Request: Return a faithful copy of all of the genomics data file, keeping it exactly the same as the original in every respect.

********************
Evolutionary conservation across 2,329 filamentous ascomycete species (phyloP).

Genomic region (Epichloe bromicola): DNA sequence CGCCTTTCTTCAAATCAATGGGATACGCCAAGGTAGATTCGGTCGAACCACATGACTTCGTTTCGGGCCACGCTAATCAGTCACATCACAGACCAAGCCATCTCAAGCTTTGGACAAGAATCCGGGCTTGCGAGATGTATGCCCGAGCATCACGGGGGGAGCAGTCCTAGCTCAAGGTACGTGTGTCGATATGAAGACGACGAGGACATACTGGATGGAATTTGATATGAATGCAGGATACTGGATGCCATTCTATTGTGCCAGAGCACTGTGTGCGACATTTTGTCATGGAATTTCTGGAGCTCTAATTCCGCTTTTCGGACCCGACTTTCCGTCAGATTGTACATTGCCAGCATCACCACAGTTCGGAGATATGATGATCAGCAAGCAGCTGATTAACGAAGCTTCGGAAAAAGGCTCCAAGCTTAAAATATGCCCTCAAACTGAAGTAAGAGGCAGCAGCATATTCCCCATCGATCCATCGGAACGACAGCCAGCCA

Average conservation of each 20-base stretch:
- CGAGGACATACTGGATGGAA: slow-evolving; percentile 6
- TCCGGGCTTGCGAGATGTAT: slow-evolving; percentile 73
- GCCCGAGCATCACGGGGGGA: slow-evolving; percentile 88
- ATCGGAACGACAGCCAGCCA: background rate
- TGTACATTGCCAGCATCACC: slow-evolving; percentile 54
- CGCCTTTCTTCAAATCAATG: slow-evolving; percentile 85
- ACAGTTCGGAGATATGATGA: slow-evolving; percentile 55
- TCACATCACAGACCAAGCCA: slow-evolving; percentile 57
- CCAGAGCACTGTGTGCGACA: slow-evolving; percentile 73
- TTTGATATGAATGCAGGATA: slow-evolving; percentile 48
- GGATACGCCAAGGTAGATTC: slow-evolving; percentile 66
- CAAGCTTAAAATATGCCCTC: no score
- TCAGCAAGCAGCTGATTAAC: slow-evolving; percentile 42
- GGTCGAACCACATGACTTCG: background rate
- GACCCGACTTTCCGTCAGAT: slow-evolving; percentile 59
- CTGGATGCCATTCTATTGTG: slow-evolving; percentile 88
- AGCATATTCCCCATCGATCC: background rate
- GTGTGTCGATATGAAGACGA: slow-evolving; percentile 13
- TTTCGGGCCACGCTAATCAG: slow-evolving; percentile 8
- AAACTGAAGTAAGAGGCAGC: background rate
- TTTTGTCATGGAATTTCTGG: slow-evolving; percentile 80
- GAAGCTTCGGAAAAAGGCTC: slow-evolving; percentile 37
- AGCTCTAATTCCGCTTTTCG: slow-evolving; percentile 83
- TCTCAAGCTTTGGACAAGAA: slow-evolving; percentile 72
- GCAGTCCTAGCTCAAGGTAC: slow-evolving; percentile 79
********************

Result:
Evolutionary conservation across 2,329 filamentous ascomycete species (phyloP).

Genomic region (Epichloe bromicola): DNA sequence CGCCTTTCTTCAAATCAATGGGATACGCCAAGGTAGATTCGGTCGAACCACATGACTTCGTTTCGGGCCACGCTAATCAGTCACATCACAGACCAAGCCATCTCAAGCTTTGGACAAGAATCCGGGCTTGCGAGATGTATGCCCGAGCATCACGGGGGGAGCAGTCCTAGCTCAAGGTACGTGTGTCGATATGAAGACGACGAGGACATACTGGATGGAATTTGATATGAATGCAGGATACTGGATGCCATTCTATTGTGCCAGAGCACTGTGTGCGACATTTTGTCATGGAATTTCTGGAGCTCTAATTCCGCTTTTCGGACCCGACTTTCCGTCAGATTGTACATTGCCAGCATCACCACAGTTCGGAGATATGATGATCAGCAAGCAGCTGATTAACGAAGCTTCGGAAAAAGGCTCCAAGCTTAAAATATGCCCTCAAACTGAAGTAAGAGGCAGCAGCATATTCCCCATCGATCCATCGGAACGACAGCCAGCCA

Average conservation of each 20-base stretch:
- CGAGGACATACTGGATGGAA: slow-evolving; percentile 6
- TCCGGGCTTGCGAGATGTAT: slow-evolving; percentile 73
- GCCCGAGCATCACGGGGGGA: slow-evolving; percentile 88
- ATCGGAACGACAGCCAGCCA: background rate
- TGTACATTGCCAGCATCACC: slow-evolving; percentile 54
- CGCCTTTCTTCAAATCAATG: slow-evolving; percentile 85
- ACAGTTCGGAGATATGATGA: slow-evolving; percentile 55
- TCACATCACAGACCAAGCCA: slow-evolving; percentile 57
- CCAGAGCACTGTGTGCGACA: slow-evolving; percentile 73
- TTTGATATGAATGCAGGATA: slow-evolving; percentile 48
- GGATACGCCAAGGTAGATTC: slow-evolving; percentile 66
- CAAGCTTAAAATATGCCCTC: no score
- TCAGCAAGCAGCTGATTAAC: slow-evolving; percentile 42
- GGTCGAACCACATGACTTCG: background rate
- GACCCGACTTTCCGTCAGAT: slow-evolving; percentile 59
- CTGGATGCCATTCTATTGTG: slow-evolving; percentile 88
- AGCATATTCCCCATCGATCC: background rate
- GTGTGTCGATATGAAGACGA: slow-evolving; percentile 13
- TTTCGGGCCACGCTAATCAG: slow-evolving; percentile 8
- AAACTGAAGTAAGAGGCAGC: background rate
- TTTTGTCATGGAATTTCTGG: slow-evolving; percentile 80
- GAAGCTTCGGAAAAAGGCTC: slow-evolving; percentile 37
- AGCTCTAATTCCGCTTTTCG: slow-evolving; percentile 83
- TCTCAAGCTTTGGACAAGAA: slow-evolving; percentile 72
- GCAGTCCTAGCTCAAGGTAC: slow-evolving; percentile 79